The game is also relentlessly silly.  Like I said above, it’s got lots of Penny Arcade humor throughout, and they’re basically daring you to take it seriously at any point, such as when a super dramatic reunion suddenly gets stuck in Japanese language mode, helpfully back-translated translated by some sort of brain-dead Babelfish knockoff.  Ostensibly you’re trying to go about destroying the entire universe, but it’s played for laughs throughout.  By the time you’re stabbing an evil god in the spleen you’ll be thinking it’s a perfectly normal day at the office.  I bet it’s also fun for the “real” Tycho to write for Tycho in this game, but I’m pretty sure in the first and second games he wasn’t such a raving psychotic.  I guess we’ll never know.  But everyone treats out-and-out murder as about as controversial as picking up a lotto ticket at the gas station.

I felt like this one was easier than the third one, or at least it didn’t kill me quite as much.  This may have been because I got familiarized with the combat style previously, but I’m not sure.  There are at least eighteen summoned monsters, most of which you will never use if you are anything like me.  The combat system basically forces you to inflict as many status effects and repeating-damage spells as you can for long fights on pain of grisly death, and that means that monsters which can’t do that for you are not going to be part of your party.  There’s maybe six or seven that have such abilities and I found a party of four that pretty handily took out everything the game threw at me, even the scary optional boss.  The game design really emphasizes its stripped-down nature, but Zeboyd may have finally stripped down a little much in this instance.  I found myself having the same fight over and over again and always winning, and by the end I was getting a little bored.  At least you don’t have to grind, as such, as once again all the encounters are right there on the screen.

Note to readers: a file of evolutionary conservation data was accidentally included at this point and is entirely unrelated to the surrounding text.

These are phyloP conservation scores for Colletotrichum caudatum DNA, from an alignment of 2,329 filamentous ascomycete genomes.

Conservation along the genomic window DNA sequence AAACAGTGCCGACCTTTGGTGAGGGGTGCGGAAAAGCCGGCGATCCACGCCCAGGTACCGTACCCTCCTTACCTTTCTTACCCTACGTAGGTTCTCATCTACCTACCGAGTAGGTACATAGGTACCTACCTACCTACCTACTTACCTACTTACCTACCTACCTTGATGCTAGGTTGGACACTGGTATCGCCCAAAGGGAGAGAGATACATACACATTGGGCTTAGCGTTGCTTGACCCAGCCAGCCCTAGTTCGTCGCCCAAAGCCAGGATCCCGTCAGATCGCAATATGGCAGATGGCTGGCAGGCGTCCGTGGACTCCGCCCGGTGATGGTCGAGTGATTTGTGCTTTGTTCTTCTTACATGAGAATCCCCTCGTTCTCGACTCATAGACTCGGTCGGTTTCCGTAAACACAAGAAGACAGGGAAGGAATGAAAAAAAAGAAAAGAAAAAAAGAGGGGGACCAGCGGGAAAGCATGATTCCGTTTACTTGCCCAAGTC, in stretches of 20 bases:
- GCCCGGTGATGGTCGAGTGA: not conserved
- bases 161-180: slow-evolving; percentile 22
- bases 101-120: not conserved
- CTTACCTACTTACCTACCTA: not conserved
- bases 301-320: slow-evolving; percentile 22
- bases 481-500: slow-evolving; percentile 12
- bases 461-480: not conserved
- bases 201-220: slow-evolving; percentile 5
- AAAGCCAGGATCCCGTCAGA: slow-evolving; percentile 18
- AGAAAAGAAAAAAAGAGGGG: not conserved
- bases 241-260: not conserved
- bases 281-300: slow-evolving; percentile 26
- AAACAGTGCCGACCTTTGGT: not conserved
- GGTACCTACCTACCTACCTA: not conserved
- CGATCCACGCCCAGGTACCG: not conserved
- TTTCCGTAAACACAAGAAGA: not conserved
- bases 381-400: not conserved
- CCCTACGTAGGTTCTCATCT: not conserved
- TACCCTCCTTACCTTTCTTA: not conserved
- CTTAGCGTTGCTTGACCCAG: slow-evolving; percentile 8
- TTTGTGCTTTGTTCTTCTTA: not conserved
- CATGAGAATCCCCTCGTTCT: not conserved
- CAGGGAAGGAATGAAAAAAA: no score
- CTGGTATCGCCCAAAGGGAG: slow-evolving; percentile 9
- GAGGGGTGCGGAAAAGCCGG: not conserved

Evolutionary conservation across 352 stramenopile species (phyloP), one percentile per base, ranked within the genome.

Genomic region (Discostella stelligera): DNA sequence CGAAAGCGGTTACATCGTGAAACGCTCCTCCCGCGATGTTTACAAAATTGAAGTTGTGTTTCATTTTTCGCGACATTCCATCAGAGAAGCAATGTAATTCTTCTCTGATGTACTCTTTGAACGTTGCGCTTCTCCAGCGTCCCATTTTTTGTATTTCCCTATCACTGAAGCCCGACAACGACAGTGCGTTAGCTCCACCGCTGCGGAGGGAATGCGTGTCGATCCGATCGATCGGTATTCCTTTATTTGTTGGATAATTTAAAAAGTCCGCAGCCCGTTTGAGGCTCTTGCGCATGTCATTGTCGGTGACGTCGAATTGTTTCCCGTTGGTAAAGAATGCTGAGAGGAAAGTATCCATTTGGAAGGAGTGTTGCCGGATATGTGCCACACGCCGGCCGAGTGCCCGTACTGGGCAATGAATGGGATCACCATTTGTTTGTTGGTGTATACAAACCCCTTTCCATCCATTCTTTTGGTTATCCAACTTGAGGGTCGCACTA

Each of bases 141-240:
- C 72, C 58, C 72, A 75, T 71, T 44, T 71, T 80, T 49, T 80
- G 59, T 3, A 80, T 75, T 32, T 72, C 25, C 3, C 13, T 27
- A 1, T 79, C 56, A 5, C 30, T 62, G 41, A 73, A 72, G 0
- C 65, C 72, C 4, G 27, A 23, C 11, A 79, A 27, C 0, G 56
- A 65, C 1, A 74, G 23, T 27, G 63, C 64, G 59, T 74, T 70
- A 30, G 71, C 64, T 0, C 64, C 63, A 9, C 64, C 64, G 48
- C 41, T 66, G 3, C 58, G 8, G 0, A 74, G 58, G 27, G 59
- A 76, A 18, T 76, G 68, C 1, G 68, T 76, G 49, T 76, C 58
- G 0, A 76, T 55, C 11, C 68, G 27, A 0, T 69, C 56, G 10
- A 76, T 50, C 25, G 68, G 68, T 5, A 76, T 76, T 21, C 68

The game is also pretty linear.  You will basically follow the plot for ten chapters and then get an airship, which you can use to access some secret areas and get some powerful items.  Or you can skip that if you want and just go straight to Overhell.  This is a one-way trip but you are warned about it, it’s not a surprise and it’s up to you.  I got some of the bonus stuff, but I don’t think I got all of it.  I’d say that the game is five to ten hours long, depending on playstyle.  I also don’t think there’s necessarily any replay value unless you thrive on playing the increased difficulty levels.  Perhaps I should have been on one of the harder modes, but I am essentially too apathetic about it to go back and see.